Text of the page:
WRITTEN BY Chris Gaydos | PHOTOGRAPHY BY SEARCHINGFORAMERICA.COM AND MARSHALL MARINE CORP.
Seeing a fleet of sailboats darting or cruising the shallow waters of Barnegat Bay makes one think of fun and leisure. If you stop and look closely, you might spot a small sailboat, wide in the body with a mast positioned far forward, a lengthy boom, and a four-sided gaff-rigged sail. You would be looking at a catboat—a uniquely American boat originally described as far back as the late-1700s and whose design has remained virtually unchanged in more than 200 years.
The catboat of the 1800s was not an object of leisure or sport, but was used by watermen who worked the bays for their abundant resources. These boats could be seen in the waters along Cape Cod, Connecticut, Rhode Island, New York, and New Jersey, their popularity reaching a peak around 1880. Sailing the catboat with its shallow draft and single large sail, watermen could navigate the treacherous waters along a bay and haul oysters, scallops, fish, traps, and nets in the cat’s versatile wide beam design. Winslow Homer’s 1876 painting, “Breezing Up,” depicts a catboat hauling in a day’s catch.
As railroads were built to bring tourists and sportsmen to South Jersey, the catboat also worked as a ferry to transport visitors to the coastal islands. Summer boat excursions became a source of leisure and the catboat adapted nicely to families seeking the cool bay breezes. Catboat racing is said to have started around 1900, but probably started decades earlier as watermen sped to get their “catch” to the market as early as possible to obtain the best prices. Early catboat racing was for working watermen and their boats only. Use of the catboat as a working vessel declined with the development of better sailing designs and gas engines, but did continue throughout the early 1900s until WWII.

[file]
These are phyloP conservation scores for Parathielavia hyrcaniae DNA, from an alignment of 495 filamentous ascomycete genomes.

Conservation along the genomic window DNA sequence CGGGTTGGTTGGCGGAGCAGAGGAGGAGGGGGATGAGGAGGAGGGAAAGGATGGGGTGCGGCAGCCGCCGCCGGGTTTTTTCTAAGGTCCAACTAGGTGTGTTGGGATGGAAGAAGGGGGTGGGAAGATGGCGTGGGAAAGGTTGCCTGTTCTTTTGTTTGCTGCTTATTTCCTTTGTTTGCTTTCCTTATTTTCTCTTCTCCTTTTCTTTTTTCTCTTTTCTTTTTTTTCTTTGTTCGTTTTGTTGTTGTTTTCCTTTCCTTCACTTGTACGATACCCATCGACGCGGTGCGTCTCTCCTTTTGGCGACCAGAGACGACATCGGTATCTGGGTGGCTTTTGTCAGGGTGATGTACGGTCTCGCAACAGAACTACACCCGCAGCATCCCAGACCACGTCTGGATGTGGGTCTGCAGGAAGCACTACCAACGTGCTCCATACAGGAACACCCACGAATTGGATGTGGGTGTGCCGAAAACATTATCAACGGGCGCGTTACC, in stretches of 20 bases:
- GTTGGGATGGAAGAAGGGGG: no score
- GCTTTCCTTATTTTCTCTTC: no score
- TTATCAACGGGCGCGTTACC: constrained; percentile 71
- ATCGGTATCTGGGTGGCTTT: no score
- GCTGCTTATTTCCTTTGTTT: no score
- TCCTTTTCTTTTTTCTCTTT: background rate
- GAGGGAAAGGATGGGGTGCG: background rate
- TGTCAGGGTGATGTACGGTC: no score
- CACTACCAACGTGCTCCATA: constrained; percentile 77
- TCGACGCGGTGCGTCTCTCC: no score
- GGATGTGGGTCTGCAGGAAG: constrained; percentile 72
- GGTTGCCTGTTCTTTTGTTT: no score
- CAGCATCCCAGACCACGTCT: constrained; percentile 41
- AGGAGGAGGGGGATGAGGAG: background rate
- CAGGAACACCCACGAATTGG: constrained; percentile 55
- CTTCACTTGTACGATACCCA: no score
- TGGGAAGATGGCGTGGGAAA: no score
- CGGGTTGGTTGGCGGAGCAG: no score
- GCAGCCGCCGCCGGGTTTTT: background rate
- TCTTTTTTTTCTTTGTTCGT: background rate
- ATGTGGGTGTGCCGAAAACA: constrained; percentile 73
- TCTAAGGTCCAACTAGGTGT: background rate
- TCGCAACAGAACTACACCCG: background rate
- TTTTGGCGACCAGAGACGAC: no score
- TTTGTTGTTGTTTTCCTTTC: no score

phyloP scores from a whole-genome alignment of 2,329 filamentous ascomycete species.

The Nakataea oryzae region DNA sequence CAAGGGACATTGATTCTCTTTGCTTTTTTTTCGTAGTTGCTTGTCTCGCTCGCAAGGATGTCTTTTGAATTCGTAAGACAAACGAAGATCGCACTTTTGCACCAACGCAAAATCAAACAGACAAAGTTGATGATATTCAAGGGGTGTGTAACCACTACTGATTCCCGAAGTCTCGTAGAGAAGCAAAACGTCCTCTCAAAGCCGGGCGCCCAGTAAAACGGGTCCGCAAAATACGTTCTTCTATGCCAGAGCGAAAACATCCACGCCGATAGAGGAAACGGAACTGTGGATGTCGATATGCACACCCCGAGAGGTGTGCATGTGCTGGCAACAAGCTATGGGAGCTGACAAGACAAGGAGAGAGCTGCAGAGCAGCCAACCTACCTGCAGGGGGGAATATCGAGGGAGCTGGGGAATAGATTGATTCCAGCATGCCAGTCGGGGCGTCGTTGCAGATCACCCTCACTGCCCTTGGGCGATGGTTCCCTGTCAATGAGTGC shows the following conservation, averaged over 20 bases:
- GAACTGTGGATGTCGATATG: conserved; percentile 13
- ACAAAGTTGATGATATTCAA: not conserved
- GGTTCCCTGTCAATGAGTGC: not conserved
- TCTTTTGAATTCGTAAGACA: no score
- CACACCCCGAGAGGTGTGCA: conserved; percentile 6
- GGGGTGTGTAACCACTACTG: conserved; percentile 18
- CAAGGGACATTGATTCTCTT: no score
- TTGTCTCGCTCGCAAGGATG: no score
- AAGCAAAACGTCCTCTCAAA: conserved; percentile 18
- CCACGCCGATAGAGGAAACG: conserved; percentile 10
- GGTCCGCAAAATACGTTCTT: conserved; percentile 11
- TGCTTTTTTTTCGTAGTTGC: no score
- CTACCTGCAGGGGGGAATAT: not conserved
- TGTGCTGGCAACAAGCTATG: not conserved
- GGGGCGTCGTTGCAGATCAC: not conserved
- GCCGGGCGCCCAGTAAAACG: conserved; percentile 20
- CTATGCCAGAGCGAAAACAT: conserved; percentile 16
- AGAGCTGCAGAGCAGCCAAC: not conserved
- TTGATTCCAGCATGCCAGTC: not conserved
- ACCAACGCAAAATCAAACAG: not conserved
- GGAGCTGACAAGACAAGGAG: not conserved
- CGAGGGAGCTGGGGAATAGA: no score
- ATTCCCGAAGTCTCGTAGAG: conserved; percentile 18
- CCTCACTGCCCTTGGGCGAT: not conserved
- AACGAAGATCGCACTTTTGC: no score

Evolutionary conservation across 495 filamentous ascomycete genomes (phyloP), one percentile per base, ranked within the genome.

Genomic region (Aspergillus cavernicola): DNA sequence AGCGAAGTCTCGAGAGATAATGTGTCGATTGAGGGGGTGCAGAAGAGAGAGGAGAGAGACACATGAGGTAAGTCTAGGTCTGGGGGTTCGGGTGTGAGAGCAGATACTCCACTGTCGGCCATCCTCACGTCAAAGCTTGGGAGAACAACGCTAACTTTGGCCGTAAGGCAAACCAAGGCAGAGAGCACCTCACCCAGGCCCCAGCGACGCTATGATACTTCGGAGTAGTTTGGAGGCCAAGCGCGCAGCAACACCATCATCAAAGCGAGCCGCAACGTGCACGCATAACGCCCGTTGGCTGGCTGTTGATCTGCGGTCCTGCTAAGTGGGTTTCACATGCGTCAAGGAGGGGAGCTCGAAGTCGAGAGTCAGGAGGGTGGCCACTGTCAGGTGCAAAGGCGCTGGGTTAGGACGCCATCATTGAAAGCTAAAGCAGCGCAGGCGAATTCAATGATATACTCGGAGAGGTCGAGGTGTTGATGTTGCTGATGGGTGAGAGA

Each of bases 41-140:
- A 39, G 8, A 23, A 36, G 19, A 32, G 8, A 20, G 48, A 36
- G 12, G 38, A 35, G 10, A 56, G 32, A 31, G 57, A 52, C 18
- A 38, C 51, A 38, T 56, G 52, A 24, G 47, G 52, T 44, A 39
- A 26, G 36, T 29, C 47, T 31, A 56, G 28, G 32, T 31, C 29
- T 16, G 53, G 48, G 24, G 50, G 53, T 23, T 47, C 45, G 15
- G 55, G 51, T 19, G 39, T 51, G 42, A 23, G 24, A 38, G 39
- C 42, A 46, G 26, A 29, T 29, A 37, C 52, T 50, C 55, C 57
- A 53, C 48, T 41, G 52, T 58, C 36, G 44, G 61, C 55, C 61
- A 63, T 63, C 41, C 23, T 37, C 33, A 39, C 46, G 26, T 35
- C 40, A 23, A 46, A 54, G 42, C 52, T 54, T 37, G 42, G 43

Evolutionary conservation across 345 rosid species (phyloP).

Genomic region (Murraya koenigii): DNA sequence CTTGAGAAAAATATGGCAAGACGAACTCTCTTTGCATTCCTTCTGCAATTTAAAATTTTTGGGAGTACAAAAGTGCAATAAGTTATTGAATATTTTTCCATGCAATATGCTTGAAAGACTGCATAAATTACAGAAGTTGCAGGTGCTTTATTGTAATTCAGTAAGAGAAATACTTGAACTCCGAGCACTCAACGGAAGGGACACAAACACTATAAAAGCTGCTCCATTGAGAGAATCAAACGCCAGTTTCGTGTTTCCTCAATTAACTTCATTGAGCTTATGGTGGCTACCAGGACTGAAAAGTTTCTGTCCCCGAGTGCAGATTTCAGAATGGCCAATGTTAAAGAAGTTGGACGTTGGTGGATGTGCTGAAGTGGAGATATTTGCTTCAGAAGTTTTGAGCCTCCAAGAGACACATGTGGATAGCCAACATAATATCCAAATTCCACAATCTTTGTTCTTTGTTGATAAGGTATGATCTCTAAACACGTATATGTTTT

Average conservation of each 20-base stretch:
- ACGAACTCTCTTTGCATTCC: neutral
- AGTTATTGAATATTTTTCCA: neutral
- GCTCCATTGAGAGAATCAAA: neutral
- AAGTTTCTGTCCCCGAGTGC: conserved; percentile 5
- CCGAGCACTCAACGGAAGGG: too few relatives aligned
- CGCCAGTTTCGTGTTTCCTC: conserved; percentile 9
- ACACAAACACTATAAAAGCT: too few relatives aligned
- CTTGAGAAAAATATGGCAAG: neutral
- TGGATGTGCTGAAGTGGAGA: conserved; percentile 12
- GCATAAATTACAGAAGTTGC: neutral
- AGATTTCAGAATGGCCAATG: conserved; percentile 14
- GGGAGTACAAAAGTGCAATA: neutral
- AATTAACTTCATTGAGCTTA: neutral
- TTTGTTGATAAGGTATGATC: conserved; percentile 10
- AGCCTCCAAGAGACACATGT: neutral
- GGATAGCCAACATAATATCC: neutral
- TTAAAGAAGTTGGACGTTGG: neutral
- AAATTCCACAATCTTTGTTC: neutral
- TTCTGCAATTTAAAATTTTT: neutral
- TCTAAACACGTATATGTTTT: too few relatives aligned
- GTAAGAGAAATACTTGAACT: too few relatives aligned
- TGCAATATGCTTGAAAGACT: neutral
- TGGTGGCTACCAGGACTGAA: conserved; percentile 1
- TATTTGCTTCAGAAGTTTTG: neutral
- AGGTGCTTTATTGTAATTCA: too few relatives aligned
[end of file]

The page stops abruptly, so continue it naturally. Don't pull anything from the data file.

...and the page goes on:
Originally built with local cedar and oak, variations of Jersey catboats include the sneakbox used primarily for duck hunting, garveys, and sea brights. Today’s catboats are primarily built with fiberglass. In 1962, boat builder Breckenridge Marshall built the first fiberglass cat, the Sanderling. The Sanderling dominates the LBI catboat scene and several island yacht clubs have catboat fleets. Harvey Cedars has hosted an annual Labor Day cat-boat race for the past 27 years.
How did the name “cat” come about? A few popular theories exist. The two portholes, often seen along the waterline are said to peer out like the eyes of a cat. Some believe the name started when early catboat designer Herbert Crosby is said to have commented “These boats sail quick as a cat.” Regardless of its origin, the name has remained. The catboat continues to work for those who enjoy sailing them—it appears not much has changed over the past 200 years.